‘The tattoo’…still a taboo? Illegal in some countries, frowned upon in some societies, but for the most part, widely popular and barely questioned by millennials. To tattoo or be tattooed is a personal choice. At what consequence? It depends on the individual, but the presence of tattoos can distinguish contemporary art in the 21st century.
Tattoos as art
It was a speedy transition; from tattoos being marks of allegiance to clubs and gangs, to some seriously fine contemporary art ink on skin. For some societies, the implications of these early associations have yet to be shaken to improve universality, and the discourse of tattoo art as contemporary fine art still goes on. Today, there are too many well-respected and talented tattoo artists to simply name a few, their numeracy and differing styles mean they are making art for all. Although there is the question of funds, but like so much contemporary art, you are able to purchase work depending on the artist, materials, and associations. The difference is when you leave, it’s with you, it’s on you…it’s part of your body’s permanent collection. Now, people have become roaming galleries.
Matthew Cort. Tattooed Cow. 2002.
Tattoos in art
Tattoos are realised on the world’s visual arts stages, as part of self-referencing contemporary works of art. Matthew Cort’s Tattooed Cow from 2002, is a sculpture that was made in collaboration with inmates at HM Prison Wormwood Scrubs, London, UK. Cort states that his “use of media and techniques is determined solely by the idea [he is] exploring at a given time”.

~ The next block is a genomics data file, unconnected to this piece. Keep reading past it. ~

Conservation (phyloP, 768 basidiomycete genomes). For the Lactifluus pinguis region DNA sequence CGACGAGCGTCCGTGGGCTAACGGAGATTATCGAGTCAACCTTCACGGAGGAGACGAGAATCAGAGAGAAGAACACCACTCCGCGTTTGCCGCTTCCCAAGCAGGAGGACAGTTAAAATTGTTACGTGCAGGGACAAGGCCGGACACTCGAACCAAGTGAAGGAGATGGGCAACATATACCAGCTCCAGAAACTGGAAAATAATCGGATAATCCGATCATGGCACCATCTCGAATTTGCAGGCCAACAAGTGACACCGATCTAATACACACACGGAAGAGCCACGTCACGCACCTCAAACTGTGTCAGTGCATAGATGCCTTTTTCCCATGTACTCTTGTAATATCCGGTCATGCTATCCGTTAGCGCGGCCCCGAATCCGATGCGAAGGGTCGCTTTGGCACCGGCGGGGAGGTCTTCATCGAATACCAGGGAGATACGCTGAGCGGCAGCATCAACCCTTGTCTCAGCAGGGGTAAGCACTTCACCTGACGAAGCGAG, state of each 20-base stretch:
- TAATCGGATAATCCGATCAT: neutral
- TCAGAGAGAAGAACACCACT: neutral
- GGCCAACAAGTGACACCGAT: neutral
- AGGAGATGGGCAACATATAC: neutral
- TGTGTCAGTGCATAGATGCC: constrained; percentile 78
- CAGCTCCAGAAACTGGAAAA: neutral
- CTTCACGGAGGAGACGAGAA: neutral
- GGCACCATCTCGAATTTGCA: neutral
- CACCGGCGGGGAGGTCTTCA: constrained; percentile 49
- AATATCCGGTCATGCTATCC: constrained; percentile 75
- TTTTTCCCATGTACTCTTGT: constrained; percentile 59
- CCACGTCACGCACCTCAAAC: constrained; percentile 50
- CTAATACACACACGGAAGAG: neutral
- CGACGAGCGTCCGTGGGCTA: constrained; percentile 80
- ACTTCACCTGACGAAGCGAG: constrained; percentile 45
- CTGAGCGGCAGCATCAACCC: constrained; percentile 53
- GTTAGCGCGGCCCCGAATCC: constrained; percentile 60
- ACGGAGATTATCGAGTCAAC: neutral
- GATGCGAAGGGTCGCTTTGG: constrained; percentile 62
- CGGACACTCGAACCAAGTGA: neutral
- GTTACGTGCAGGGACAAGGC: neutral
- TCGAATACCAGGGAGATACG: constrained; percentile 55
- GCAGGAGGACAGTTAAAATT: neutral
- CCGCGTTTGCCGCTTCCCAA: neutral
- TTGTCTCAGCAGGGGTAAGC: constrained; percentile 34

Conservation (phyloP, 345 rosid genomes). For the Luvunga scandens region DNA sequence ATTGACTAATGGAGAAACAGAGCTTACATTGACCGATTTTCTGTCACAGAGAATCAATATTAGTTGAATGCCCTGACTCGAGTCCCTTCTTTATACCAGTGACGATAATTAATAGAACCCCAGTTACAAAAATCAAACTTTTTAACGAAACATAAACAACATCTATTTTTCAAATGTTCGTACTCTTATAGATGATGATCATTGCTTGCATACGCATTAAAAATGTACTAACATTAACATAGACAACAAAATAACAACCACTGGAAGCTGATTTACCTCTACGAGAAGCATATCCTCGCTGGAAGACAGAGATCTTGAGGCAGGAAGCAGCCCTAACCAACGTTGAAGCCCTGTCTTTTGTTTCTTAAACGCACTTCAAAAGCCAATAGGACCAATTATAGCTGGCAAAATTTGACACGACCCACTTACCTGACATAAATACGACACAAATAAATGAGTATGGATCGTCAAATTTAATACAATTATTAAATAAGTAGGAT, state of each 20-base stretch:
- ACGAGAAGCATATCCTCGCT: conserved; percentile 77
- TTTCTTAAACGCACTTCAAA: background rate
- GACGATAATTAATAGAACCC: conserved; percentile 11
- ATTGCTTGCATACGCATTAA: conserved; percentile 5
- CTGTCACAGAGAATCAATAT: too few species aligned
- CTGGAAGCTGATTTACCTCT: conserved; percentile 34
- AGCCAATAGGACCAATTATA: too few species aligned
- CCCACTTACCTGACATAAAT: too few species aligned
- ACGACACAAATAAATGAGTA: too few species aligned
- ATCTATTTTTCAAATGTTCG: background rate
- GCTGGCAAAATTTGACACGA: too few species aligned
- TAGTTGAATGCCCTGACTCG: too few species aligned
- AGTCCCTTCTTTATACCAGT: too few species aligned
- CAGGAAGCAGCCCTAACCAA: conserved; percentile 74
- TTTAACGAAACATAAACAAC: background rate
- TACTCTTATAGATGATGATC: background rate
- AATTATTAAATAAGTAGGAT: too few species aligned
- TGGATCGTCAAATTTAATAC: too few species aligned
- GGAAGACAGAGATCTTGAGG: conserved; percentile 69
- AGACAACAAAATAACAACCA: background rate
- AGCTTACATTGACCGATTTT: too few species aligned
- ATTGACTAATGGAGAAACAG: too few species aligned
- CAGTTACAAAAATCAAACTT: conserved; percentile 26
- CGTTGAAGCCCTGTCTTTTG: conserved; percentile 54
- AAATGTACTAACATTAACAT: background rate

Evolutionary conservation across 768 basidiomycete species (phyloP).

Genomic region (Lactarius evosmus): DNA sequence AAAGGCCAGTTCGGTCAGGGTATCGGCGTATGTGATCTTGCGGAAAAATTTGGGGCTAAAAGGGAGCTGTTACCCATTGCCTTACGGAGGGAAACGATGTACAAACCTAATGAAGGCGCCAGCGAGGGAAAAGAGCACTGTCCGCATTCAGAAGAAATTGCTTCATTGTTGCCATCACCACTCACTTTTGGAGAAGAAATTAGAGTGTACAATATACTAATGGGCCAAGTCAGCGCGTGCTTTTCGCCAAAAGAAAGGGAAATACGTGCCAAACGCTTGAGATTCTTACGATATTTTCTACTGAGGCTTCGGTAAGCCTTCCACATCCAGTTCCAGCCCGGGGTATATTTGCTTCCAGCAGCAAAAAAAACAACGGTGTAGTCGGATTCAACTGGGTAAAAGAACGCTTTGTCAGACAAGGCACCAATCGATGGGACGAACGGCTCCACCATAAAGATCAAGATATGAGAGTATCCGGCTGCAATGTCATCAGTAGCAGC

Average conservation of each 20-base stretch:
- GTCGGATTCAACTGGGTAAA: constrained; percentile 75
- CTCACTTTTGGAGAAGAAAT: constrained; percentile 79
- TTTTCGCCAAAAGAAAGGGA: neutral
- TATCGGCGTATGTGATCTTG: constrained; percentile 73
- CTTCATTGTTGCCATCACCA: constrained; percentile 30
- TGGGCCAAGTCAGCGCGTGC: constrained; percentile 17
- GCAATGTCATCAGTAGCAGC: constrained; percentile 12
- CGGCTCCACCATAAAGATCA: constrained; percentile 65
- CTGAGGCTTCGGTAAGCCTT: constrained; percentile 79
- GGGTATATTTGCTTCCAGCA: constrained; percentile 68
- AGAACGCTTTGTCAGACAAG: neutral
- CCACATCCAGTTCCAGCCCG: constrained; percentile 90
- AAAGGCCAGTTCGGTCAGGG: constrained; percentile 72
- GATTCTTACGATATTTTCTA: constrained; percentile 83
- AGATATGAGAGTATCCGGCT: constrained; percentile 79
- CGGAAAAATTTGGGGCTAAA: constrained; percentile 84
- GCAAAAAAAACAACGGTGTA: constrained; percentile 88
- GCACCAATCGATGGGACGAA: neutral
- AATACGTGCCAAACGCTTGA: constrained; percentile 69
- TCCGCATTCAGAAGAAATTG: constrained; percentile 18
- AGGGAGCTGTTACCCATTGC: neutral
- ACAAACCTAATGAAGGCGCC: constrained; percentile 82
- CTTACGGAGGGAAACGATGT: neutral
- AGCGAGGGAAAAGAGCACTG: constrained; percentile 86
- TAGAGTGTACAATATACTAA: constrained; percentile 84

L-R: Caroline Rudge. Patterns. 2010. Mary Cassatt. The Child's Bath. 1893.
Similarly, Caroline Rudge’s diptych Patterns has the express purpose of depicting tattoos, in figurative works. Mary Cassatt’s The Child’s Bath has a perspective inspired by Japanese woodblocks, and Rudge’s paintings loosely ally with Irezumi. The painterly sensibilities are incomparable, but the content is identifying.
Jane Hoodless. Robert & Sarah (Ancestral Hands). 2005.
Tattoos are part of the permanent makeup of the 21st century, the art of today; as long as there are people, there are tattoos. Jane Hoodless explores this concept in her sculpture, Robert & Sarah (Ancestral Hands), where she inscribes the alabaster hands of loved-ones as fashionable, death-obsessed Victorian mementos. In doing so, she recalls the decorative nature of tattoos, mortality, and permanency.
Mariska Karto. La Grande Delusione. 2017. Photography. Edition of 30.
‘The Devil Inside Me’, the latest exhibition by The Public House of Art shows work of express and effective subtlety in relation to tattoos, amongst other things. Peer a little closer at the work of Mariska Karto - La Grande Delusione, where she offsets those milky, writhing forms with tatted skins. Classicism married with the tell-tale ink of contemporary society, accentuating the curves of the female form. Between what is the past and the future, lies the extraordinary and inclusive realm of the contemporary; moulded from what has been, and identified by what is, today. More than ever before, this includes tattoos.
Written by Manchester-based freelance writer, Imogen Webb for The Public House of Art